Speaking at the company’s Partner Engage 2010 conference at the MGM Grand here, Salem outlined the company’s new vision of protection, both in terms of data protection and threat protection, for identities, for devices and for information.
“A shift is required” in how IT approaches the enterprise, Salem told approximately 400 partners at the event, to a scenario that “revolves around people and information with IT in the middle, bringing that environment together.”
Salem’s argument centers around what he called the “megatrend” of consumerization in the IT sphere, something that has not only gained acceptance but acceleration because of the proliferation of Android and iOS devices in the enterprise, the majority of which have come through as personal devices and not as IT-assigned products.
“We get caught up in point products, but this is about saying ‘how does information need to flow?’” Salem said, adding that the device it’s flowing to becomes irrelevant if you make the conversation about the “people trying to use those devices, and trying to use that information.”
Salem said there are five key enablers to the vision:
- Identity security
- Device security
- Information protection (the company’s legacy and core business on both the security and data protection sides)
- Context and relevance
- Cloud enablement.
That includes an increasing focus on user authentication and data lifecycle protection, providing some clues for recent Symantec acquisitions.
The first three pieces are fairly self-explanatory, but Salem provided additional colour on the latter two.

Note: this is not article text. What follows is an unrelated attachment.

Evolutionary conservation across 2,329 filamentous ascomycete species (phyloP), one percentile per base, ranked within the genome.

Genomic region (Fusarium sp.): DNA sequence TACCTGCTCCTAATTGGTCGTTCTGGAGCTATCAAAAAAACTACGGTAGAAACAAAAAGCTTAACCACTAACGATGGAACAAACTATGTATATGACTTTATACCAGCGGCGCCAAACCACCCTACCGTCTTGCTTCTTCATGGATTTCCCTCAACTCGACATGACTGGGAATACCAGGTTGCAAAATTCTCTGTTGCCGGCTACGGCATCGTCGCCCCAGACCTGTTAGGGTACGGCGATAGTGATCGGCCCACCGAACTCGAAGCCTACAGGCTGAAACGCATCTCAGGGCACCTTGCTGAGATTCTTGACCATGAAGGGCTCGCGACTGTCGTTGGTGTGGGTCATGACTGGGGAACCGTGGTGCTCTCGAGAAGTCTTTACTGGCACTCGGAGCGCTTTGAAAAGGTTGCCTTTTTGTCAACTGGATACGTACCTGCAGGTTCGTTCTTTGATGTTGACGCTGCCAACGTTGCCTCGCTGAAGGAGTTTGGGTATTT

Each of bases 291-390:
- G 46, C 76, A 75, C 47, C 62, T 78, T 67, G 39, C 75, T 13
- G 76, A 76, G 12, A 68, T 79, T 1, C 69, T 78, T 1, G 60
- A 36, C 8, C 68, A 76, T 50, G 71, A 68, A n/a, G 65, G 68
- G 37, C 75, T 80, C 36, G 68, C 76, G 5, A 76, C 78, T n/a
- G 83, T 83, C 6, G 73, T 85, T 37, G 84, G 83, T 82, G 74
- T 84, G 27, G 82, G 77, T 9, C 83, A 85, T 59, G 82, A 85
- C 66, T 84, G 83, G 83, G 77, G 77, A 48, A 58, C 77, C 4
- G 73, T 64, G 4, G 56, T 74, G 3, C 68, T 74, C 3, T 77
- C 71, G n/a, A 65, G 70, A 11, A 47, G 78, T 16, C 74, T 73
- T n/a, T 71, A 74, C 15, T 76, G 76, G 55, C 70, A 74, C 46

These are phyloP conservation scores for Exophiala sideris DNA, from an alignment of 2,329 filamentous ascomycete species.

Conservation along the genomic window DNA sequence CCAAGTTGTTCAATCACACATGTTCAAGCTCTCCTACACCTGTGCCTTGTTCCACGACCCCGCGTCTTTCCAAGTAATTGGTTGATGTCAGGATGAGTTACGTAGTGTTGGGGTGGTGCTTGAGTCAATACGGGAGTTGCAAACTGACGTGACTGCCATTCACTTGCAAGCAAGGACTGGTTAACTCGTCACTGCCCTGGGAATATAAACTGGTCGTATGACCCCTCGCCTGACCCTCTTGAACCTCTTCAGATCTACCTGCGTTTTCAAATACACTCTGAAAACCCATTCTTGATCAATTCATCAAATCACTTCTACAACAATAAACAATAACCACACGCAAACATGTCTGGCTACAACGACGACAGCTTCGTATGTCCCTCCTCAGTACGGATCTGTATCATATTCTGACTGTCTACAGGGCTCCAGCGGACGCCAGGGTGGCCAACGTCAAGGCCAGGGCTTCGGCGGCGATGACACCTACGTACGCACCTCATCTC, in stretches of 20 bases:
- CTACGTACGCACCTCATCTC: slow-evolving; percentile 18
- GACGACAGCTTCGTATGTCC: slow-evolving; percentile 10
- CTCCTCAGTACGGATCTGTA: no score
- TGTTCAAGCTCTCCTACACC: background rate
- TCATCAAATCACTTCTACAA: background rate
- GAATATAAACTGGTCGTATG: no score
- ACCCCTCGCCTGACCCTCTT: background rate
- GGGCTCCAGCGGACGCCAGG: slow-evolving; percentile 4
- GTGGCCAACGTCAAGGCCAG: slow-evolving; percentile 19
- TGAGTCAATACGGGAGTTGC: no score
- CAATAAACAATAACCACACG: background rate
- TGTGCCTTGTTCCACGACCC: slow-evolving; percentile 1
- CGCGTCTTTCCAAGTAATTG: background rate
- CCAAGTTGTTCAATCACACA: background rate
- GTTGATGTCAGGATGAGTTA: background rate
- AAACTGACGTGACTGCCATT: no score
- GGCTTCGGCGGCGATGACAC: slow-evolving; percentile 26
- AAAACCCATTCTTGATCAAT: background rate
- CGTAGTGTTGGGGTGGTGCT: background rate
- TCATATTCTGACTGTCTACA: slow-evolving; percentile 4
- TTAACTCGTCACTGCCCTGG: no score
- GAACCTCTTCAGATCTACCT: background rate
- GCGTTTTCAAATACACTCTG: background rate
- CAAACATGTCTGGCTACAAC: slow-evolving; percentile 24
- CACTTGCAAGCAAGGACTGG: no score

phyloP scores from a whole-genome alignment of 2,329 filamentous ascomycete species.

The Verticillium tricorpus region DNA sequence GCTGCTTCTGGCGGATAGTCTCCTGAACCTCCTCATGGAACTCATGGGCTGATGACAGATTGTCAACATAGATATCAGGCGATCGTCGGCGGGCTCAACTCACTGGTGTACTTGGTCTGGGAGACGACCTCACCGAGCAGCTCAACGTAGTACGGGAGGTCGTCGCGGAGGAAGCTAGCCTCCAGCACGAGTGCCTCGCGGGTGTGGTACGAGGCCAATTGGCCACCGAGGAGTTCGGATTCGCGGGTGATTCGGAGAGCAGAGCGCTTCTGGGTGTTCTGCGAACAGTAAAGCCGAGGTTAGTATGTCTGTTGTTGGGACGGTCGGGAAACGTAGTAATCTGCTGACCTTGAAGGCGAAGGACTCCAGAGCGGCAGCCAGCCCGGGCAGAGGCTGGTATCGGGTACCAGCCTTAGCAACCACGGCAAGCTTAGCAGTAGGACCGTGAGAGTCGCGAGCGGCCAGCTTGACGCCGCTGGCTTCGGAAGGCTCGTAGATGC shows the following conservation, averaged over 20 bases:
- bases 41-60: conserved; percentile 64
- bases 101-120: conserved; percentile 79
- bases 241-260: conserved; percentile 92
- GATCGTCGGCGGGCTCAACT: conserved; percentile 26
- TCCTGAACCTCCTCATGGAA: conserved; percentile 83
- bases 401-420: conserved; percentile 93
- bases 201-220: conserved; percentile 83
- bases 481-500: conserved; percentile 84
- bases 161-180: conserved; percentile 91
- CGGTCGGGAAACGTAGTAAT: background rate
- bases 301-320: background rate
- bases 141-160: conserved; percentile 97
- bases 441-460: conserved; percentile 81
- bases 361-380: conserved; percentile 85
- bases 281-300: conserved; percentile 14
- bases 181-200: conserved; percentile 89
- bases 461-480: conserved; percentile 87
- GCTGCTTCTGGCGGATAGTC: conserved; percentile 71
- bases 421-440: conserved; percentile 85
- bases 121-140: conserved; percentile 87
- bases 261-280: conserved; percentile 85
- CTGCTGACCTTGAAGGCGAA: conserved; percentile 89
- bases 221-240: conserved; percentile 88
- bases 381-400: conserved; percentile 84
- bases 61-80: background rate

Context and relevance is about organizing the growing amount of data and organization creates and has to manage “in a useful manner” – identifying what is of value and what has to be kept and for how long it needs to be kept, as well as how quickly it needs to be accessible through its lifetime.
On the cloud side, Salem said it’s about delivering services and building out infrastructure in a “more cost-effective, scalable and easy to manage fashion.”
Salem’s views on hardware were likely to make any hardware or infrastructure-heavy reseller cringe. The chief executive said the company’s goal is “to commoditize the hardware infrastructure, drive all the cost out it” by putting the intelligence in the software.
He puts forth an alternate view to partner opportunity, moving away from point products and towards building out more complete solutions that include shared storage, security, encryption and authentication – in short, it’s a cross-selling play.
“Think about combining products together into a solution that delivers against this vision,” he said.
Salem joked that as a Silicon Valley executive, he was forced to make a cloud-centric pitch because “we all drink the same water out there,” but noted that it is an increasing trend, particularly in the midmarket and below where the idea of outsourcing that which is not core competency is increasingly attractive. More and more of the company’s products, he said, wlll become available in a hosted fashion, with a thin agent on location and a Web management console for the solution provider. He said it’s a message that’s resonating regardless of organization size.
“Whether it’s a big customer or a little customer, they’re looking for ease of installation and a much more service-oriented approach,” Salem said.